An ordinary day

by Steve Brock on July 6, 2011

Our ordinary dog sleeping after an ordinary walk to an ordinary store on a not-so-ordinary ordinary day.

I arrived home late last night from a family vacation to Boston and Canada. I’ll fill you in on that trip in upcoming entries, but for now, I want to focus on something that happened not on the trip, but as a result of it.

I got up, worked from home on the emails and calls that inevitably accumulate during one’s absence, and then around noon I took a walk with my wife and our dog.

We strolled the mile or so up to a nearby store. While my wife picked up a few groceries, I waited outside with the dog on a beautiful, sunny day. Other than the weather, nothing about the store or the parking lot or anything else around us had changed.

Yet as I sat there, I felt an intense appreciation for something that I normally flee, something that encompasses me daily yet hides in plain site. I became aware of the wonder of the ordinary.

Normally, I’d be antsy to go, get back, get things done. But being away helped me to be present and to see that familiar place with renewed gratitude. I began to value what surrounds me every day yet goes unnoticed just as often.

I was reminded of a cartoon that Ronald Rolheiser describes in his excellent book, The Shattered Lantern: Rediscovering the Felt Presence of God. The cartoon is an old one, “Hi and Lois,” but one as relevant today as ever.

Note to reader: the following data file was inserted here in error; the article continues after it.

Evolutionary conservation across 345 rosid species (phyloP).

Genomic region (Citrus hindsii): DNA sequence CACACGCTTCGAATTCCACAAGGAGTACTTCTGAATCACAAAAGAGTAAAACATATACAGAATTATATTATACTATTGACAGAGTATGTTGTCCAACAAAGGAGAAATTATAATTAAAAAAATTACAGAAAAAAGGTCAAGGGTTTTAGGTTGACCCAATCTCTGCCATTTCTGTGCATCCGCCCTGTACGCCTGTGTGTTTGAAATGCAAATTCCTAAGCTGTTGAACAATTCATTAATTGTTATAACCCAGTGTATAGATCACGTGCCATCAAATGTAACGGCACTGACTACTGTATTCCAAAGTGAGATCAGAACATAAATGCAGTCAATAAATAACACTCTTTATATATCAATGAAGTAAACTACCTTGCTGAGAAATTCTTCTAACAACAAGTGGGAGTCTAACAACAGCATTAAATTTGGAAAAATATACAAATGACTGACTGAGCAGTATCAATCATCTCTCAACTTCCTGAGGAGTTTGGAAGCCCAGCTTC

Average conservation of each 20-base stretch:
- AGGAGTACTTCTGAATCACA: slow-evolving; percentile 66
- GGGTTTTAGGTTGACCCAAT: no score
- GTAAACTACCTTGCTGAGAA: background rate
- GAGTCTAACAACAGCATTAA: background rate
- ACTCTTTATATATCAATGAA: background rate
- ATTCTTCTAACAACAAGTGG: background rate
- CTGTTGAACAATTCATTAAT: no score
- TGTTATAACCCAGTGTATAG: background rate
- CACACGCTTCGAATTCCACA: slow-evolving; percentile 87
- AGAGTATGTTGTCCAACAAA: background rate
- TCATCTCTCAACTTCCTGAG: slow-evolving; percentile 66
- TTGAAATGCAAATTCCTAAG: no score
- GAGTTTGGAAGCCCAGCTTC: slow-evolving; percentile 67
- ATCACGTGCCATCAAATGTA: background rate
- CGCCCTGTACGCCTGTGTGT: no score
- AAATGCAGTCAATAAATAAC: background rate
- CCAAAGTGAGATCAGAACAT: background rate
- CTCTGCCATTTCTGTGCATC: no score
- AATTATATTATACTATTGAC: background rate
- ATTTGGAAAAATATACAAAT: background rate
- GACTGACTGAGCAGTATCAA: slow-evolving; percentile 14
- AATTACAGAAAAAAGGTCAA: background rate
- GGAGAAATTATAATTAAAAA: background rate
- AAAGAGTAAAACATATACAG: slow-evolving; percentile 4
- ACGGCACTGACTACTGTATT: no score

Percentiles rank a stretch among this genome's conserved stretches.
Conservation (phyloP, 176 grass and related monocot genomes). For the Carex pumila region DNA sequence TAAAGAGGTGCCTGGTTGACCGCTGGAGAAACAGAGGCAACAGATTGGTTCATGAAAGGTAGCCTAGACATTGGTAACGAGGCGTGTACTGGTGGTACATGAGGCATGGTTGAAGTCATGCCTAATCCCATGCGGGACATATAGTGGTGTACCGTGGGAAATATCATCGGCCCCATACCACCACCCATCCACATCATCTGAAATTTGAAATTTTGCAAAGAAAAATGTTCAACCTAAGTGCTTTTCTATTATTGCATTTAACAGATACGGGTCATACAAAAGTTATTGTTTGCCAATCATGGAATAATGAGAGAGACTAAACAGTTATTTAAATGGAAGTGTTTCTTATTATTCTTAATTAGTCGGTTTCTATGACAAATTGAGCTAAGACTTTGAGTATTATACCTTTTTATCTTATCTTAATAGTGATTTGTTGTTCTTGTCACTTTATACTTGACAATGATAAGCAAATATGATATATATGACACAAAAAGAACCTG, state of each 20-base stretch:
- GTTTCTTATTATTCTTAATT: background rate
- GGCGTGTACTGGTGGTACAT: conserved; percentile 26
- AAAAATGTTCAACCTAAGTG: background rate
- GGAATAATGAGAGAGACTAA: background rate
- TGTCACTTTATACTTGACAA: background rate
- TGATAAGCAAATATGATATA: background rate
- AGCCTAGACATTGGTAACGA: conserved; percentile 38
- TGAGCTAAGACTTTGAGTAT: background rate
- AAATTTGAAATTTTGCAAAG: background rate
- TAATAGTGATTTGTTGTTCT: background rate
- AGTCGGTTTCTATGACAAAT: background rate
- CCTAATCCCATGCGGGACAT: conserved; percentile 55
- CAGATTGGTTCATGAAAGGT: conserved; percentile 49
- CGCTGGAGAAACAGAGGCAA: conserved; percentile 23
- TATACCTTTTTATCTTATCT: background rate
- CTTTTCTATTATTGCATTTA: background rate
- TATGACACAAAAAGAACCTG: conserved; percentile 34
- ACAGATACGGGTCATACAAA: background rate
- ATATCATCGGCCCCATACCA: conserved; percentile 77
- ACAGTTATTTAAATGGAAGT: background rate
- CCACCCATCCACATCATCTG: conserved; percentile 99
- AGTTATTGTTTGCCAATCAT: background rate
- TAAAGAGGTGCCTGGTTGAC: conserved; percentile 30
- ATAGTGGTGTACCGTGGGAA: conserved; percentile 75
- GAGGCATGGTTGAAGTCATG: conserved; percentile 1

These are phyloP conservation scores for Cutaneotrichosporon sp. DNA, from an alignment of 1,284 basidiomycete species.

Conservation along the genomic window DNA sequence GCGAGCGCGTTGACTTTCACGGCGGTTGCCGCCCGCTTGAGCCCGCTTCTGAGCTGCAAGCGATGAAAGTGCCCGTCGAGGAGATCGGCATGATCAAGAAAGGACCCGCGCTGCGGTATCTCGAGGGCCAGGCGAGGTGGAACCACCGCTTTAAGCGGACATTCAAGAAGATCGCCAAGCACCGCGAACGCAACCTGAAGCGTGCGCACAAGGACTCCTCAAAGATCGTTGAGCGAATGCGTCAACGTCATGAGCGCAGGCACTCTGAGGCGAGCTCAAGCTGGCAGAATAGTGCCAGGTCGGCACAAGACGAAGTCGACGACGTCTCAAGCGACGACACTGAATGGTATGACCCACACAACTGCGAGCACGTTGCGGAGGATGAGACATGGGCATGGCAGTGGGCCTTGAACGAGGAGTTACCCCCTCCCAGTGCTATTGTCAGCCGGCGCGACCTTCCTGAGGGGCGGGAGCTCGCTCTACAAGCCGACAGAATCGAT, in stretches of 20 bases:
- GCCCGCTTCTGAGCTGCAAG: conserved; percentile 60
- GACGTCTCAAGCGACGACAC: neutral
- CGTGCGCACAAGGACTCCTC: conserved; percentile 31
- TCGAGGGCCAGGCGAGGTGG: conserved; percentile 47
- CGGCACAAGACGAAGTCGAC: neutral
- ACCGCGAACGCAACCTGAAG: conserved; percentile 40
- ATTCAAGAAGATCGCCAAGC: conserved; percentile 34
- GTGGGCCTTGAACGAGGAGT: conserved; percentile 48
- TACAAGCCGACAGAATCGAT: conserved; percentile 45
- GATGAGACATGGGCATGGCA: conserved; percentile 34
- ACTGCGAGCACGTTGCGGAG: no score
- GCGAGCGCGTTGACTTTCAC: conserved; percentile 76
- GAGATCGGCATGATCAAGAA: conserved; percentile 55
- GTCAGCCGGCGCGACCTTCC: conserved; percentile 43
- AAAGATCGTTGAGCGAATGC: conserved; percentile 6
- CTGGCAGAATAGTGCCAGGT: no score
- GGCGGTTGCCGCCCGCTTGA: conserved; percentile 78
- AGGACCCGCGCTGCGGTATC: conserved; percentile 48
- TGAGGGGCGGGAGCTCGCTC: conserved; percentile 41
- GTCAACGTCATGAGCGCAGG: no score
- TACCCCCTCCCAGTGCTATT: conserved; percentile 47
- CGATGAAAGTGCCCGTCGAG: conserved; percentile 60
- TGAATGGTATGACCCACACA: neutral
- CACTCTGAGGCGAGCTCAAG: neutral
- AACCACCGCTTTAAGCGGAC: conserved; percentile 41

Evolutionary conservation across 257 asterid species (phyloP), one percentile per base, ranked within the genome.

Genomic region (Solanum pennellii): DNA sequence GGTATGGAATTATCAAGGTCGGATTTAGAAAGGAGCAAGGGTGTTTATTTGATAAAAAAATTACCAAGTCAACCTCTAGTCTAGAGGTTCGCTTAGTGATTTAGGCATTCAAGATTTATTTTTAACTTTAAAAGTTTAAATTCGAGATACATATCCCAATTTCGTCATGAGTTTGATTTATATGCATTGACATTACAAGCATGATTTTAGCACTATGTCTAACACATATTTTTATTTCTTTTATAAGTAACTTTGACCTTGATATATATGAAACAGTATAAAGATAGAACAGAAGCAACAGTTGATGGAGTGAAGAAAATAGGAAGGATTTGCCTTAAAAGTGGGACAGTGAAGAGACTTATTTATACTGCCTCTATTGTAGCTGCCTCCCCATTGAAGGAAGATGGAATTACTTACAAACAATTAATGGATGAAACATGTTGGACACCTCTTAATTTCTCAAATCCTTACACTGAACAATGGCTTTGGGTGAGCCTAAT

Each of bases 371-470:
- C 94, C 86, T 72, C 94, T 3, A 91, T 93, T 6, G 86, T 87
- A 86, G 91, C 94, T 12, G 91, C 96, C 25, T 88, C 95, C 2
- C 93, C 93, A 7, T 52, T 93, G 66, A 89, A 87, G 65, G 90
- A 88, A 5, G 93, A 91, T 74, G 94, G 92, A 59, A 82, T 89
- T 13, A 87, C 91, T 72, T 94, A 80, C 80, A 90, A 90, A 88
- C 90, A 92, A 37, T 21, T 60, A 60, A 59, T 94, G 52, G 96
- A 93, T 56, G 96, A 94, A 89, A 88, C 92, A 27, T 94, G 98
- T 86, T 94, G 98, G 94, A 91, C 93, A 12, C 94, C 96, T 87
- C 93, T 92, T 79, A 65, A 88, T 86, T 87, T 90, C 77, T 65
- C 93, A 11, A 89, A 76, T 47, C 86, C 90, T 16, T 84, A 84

In the first frame, Hi, the father, is off to work as an accountant. You see him thinking, “Another dumb day going to that same dumb office, to work on those same dumb numbers that I must have worked on a thousand times before.”

In the next frame you see the mom, Lois, cleaning the house and thinking, “Another dumb day cleaning this same old house again.”

In the third frame, the older children ride on the school bus and say to each other, “Another dumb day going to the same dumb school, with the same dumb teachers, working on the same dumb stuff we’ve been working on for a thousand days already!”

Finally, the last frame shows Trixie, their two-year-old standing in her crib, arms raised, facing the sun, joyfully crying out, “Another day!”

Today, as a result of being away from home, I was able to see home and the world around me a bit more as Trixie does. Having experienced the extraordinary of a new place, I was able to come back and appreciate the ordinary in a whole new way. Or maybe a whole old way. I’m not sure.

But I do know that for the first time in a long while, I grasped something that slips by me almost every other day:

In God’s world, there is no such thing as an “ordinary” day.

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